DAS Benchmarks

The primary purpose of the My Passport Wireless Pro device is to act as a storage extension for mobile devices. Connecting the device to a 'Home Network' SSID also exposes up to three folders as CIFS shares, Storage, SD and USB. The availability of the last two are dependent on the presence of a SD card and/or USB drive. Data can be transferred between a PC and the device via these CIFS shares. That said, the My Passport Wireless Pro also doubles up as a high-speed portable hard drive (with support for WD's custom utilities such as WD Backup). The internal disk is pre-formatted in exFAT in order to be compatible with multiple operating systems. Transfer of large-sized media collections / libraries and periodic computer backups are best done through the USB 3.0 interface and not via Wi-Fi. In order to evaluate this aspect of the My Passport Wireless Pro, we utilized the testbed outlined in the table below to test the DAS performance. The USB 3.1 Gen 2 port enabled by the Intel Alpine Ridge ontroller was used to benchmark the unit..

AnandTech DAS Testbed Configuration
Motherboard GIGABYTE Z170X-UD5 TH ATX
CPU Intel Core i5-6600K
Memory G.Skill Ripjaws 4 F4-2133C15-8GRR
32 GB ( 4x 8GB)
DDR4-2133 @ 15-15-15-35
OS Drive Samsung SM951 MZVPV256 NVMe 256 GB
SATA Devices Corsair Neutron XT SSD 480 GB
Intel SSD 730 Series 480 GB
Add-on Card None
Chassis Cooler Master HAF XB EVO
PSU Cooler Master V750 750 W
OS Windows 10 Pro x64
Thanks to Cooler Master, GIGABYTE, G.Skill and Intel for the build components

Our testing methodology for DAS units takes into consideration the usual use-case for such devices. The most common usage scenario is transfer of large amounts of photos and videos to and from the unit. The other usage scenario is importing files directly off the DAS into a multimedia editing program such as Adobe Photoshop. Prior to taking a look at the real-life benchmarks, we first check what ATTO and CrystalDiskMark have to report for the My Passport Wireless Pro. We see steady numbers around 110 MBps for sequential transfers, correlating well with WD's performance claims.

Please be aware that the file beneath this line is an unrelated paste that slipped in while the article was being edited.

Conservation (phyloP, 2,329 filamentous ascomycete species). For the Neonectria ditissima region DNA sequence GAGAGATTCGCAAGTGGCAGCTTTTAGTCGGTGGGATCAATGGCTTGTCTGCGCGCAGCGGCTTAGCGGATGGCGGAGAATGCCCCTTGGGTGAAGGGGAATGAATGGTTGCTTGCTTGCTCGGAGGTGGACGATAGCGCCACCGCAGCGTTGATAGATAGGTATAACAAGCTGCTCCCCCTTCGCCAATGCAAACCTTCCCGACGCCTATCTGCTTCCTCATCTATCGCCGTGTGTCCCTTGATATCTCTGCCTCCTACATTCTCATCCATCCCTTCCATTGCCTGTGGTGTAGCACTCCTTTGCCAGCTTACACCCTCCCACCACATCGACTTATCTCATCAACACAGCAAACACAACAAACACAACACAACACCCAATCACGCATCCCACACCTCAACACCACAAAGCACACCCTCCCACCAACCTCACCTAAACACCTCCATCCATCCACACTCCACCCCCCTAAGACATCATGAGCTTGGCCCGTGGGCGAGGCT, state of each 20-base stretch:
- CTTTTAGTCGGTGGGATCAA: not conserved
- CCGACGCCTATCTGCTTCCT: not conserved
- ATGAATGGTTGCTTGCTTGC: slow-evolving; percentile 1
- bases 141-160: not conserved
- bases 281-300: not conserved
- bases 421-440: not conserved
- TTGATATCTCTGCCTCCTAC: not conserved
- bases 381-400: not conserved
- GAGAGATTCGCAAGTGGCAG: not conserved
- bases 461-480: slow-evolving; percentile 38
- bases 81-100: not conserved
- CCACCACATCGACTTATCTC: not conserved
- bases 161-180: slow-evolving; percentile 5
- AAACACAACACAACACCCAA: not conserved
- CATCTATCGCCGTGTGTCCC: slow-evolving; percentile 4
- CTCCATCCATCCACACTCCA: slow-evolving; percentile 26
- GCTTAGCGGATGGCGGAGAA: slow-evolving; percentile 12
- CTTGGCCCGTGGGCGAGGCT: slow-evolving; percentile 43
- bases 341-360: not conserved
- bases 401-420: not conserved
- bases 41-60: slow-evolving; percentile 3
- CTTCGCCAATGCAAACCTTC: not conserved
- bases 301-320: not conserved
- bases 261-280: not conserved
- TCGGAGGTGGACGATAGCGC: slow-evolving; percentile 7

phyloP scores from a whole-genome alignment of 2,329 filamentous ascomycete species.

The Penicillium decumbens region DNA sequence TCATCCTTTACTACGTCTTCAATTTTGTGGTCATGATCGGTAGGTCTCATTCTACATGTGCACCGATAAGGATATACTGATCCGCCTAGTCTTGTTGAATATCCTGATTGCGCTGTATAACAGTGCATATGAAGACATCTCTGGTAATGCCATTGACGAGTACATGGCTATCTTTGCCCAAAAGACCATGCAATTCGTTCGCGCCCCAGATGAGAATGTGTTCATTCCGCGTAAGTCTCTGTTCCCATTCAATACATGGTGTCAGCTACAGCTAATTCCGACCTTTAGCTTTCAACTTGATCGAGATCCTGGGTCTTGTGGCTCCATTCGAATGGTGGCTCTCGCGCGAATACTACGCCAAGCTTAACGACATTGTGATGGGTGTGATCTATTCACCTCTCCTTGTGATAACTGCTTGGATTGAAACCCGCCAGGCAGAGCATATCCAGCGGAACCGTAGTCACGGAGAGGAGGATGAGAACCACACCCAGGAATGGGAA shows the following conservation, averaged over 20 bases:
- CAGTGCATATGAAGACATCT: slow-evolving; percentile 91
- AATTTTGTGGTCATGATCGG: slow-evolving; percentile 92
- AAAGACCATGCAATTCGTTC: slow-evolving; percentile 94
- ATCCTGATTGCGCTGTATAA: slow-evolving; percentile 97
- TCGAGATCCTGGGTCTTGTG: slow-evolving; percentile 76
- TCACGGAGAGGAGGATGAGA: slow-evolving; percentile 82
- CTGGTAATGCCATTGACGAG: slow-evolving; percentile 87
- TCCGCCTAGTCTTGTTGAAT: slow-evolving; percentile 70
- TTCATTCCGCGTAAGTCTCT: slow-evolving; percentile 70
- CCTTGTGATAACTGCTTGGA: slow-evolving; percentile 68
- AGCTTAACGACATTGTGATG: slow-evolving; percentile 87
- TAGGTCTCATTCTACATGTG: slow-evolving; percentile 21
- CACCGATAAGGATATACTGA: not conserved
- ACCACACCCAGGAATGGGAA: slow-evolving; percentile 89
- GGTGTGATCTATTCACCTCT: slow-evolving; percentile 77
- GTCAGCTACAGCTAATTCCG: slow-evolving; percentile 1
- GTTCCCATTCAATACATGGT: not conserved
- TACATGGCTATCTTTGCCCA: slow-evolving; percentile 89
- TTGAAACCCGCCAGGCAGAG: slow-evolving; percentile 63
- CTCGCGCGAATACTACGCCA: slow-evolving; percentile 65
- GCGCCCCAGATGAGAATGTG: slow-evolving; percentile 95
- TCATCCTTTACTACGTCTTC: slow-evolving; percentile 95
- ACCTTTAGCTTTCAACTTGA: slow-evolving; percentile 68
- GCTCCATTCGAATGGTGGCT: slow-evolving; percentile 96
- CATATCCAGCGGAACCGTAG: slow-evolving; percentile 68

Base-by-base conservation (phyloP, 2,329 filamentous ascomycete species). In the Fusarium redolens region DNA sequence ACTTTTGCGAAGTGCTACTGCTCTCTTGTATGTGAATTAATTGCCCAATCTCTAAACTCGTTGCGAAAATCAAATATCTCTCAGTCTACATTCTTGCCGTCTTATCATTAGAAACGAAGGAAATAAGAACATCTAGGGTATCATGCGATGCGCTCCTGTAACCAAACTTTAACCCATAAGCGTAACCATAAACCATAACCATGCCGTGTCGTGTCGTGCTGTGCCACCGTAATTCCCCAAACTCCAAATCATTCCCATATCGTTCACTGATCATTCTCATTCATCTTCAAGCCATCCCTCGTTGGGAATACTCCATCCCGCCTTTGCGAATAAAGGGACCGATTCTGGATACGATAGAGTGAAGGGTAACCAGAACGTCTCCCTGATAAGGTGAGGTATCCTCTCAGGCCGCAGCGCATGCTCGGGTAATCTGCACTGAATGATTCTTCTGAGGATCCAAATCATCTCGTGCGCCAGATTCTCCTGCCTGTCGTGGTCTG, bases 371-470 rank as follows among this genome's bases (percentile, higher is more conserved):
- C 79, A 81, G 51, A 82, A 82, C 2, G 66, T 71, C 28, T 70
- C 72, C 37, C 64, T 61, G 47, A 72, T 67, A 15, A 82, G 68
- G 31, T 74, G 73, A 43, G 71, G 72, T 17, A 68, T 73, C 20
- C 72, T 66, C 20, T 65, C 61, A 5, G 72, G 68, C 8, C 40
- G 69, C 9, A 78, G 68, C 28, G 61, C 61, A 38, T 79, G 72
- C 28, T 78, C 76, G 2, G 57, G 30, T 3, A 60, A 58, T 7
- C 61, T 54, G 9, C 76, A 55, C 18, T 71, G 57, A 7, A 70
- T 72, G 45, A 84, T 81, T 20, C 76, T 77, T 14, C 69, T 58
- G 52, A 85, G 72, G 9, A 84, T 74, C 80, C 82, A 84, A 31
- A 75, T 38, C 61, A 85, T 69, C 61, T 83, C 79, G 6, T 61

In order to tackle the first real-life use-case, we created three test folders with the following characteristics:

  • Photos: 15.6 GB collection of 4320 photos (RAW as well as JPEGs) in 61 sub-folders
  • Videos: 16.1 GB collection of 244 videos (MP4 as well as MOVs) in 6 sub-folders
  • BR: 10.7 GB Blu-ray folder structure of the IDT Benchmark Blu-ray (the same that we use in our robocopy tests for NAS systems)
Western Digital My Passport Wireless Pro 2TB robocopy Benchmarks (MBps)
  Write Bandwidth Read Bandwidth
Photos 62.36 97.66
Videos 100.06 101.98
Blu-ray Folder 99.75 104.13

For the second use-case, we take advantage of PC Mark 8's storage bench. The storage workload involves games as well as multimedia editing applications. The command line version allows us to cherry-pick storage traces to run on a target drive. We chose the following traces.

  • Adobe Photoshop (Light)
  • Adobe Photoshop (Heavy)
  • Adobe After Effects
  • Adobe Illustrator

Usually, PC Mark 8 reports time to complete the trace, but the detailed log report has the read and write bandwidth figures which we present in our performance graphs. Note that the bandwidth number reported in the results don't involve idle time compression.

Western Digital My Passport Wireless Pro 2TB PCMark8 Storage Benchmarks (MBps)
  Write Bandwidth Read Bandwidth
Adobe Photoshop (Light) 157.68 2.45
Adobe Photoshop (Heavy) 124.21 3.46
Adobe After Effects 79.19 2.59